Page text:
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Beer, politics and identity – the chequered history behind Namibian brewing success


A bottle of Windhoek Lager beer stands on the terrace of Hotel Thule in Windhoek. A concise history of the beer industry in Namibia written by history scholar Tycho Van der Hoog begins with the pithy observation by American singer-songwriter Frank Zappa to the effect that every nation worth its salt needs an airline and its own beer.

As it happens, the first no longer holds true, while beer remains a marker of national and, for that matter, subnational identities.

The brewing industry is today regarded as a source of national pride in Namibia. Windhoek Lager has not merely conquered the domestic market but has made substantial inroads south of the border where South African Breweries held a de facto monopoly for decades.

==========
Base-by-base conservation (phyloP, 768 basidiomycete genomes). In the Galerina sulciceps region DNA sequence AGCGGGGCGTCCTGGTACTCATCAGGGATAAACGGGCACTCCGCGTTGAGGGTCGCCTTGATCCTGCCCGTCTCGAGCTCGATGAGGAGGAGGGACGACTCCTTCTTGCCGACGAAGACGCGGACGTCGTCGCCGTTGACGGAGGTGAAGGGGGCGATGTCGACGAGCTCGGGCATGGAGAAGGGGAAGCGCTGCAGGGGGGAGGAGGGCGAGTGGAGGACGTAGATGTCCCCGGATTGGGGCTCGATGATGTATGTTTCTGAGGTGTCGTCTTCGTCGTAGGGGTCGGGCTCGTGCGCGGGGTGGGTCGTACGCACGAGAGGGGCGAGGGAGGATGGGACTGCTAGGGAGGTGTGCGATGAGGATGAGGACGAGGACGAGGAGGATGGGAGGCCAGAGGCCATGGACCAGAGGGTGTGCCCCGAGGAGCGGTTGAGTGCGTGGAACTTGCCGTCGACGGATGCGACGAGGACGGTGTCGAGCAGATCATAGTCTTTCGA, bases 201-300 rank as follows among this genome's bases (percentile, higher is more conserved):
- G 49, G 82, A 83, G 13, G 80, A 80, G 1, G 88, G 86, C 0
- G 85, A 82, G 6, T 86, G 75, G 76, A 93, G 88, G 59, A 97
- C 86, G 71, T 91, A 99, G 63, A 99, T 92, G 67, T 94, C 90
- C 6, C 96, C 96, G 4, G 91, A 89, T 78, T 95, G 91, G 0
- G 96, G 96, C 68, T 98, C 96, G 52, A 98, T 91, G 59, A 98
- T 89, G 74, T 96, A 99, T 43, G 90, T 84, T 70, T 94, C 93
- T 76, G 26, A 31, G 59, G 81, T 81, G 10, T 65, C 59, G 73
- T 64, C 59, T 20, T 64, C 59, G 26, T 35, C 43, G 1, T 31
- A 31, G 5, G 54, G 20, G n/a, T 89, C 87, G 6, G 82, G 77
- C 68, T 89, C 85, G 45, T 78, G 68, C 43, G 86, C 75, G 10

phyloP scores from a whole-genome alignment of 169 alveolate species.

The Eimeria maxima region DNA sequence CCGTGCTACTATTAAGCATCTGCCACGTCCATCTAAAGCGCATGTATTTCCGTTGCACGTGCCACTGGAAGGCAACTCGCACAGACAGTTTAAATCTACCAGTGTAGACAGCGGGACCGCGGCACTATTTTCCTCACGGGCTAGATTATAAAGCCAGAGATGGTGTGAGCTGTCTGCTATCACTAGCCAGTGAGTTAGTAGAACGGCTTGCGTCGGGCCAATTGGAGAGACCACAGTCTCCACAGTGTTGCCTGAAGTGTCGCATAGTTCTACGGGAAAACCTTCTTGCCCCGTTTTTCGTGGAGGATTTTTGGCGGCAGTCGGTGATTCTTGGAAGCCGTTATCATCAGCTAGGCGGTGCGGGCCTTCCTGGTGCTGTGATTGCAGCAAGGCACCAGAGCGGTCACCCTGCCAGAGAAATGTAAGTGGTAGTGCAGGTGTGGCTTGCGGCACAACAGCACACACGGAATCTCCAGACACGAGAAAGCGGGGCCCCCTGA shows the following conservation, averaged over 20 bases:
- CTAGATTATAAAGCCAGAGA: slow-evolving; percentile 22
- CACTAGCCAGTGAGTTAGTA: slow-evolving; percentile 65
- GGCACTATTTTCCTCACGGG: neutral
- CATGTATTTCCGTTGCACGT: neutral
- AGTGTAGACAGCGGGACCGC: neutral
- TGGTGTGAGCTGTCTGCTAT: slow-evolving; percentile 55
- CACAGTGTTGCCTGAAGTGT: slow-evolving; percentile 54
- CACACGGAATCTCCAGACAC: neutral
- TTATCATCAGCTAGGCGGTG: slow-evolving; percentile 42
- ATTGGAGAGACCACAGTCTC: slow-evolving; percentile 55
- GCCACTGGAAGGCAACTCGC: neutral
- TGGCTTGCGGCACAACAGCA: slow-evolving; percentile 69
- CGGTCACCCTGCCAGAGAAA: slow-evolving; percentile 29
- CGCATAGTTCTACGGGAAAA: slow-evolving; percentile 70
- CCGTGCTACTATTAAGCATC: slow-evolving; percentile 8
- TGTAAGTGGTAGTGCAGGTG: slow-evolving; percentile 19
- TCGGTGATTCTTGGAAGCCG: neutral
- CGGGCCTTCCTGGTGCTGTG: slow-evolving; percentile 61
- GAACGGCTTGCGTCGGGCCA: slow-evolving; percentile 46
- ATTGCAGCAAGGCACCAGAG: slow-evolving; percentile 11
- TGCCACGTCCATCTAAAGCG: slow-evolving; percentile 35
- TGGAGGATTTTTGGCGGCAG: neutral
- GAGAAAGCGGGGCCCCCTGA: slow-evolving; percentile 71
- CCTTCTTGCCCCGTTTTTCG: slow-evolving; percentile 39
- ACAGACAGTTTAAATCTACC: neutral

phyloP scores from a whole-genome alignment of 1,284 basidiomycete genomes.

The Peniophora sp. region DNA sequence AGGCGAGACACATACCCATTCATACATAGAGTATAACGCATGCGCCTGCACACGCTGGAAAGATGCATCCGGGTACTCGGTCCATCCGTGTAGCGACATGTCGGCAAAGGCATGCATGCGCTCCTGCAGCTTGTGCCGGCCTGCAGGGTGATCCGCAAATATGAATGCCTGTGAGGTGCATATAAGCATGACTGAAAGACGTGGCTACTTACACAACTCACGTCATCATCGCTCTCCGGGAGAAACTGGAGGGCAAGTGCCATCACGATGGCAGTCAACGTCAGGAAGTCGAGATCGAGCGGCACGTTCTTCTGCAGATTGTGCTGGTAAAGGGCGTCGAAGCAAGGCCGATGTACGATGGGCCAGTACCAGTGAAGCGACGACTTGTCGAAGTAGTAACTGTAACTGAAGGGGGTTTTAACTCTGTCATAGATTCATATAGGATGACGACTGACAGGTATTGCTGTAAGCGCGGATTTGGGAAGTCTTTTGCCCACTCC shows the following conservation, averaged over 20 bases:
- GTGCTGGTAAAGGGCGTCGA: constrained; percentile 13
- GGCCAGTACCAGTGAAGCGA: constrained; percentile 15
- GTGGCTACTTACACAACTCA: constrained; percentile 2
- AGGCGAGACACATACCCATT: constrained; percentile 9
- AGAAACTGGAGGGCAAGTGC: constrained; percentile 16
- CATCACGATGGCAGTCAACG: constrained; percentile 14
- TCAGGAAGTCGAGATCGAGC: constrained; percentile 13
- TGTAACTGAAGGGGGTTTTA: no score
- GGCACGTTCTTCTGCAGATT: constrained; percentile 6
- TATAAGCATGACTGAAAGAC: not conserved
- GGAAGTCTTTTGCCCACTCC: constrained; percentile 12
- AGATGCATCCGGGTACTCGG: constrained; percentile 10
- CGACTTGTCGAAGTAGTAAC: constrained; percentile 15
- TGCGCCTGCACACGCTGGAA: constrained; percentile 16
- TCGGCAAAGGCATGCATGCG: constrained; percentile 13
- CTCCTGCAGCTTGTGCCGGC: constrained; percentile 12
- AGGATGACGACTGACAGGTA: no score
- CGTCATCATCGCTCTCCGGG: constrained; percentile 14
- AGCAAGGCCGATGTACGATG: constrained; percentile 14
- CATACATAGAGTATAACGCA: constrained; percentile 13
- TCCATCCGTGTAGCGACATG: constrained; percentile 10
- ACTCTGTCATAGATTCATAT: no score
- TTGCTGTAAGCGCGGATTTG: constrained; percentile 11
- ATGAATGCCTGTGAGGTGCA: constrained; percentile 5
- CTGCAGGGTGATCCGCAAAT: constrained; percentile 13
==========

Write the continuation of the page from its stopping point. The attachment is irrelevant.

This is a tale, lovingly told, of an unlikely success built on the most fragile foundations. The early sections of Breweries, Politics and Identity: The History Behind Namibian Beer are, in effect, a careful piecing together of fragments of information about a series of operations that were very small and left little trace. The history

The nascent breweries relied on the consumption of a very small number of Germans who remained in what was then known as South West […]

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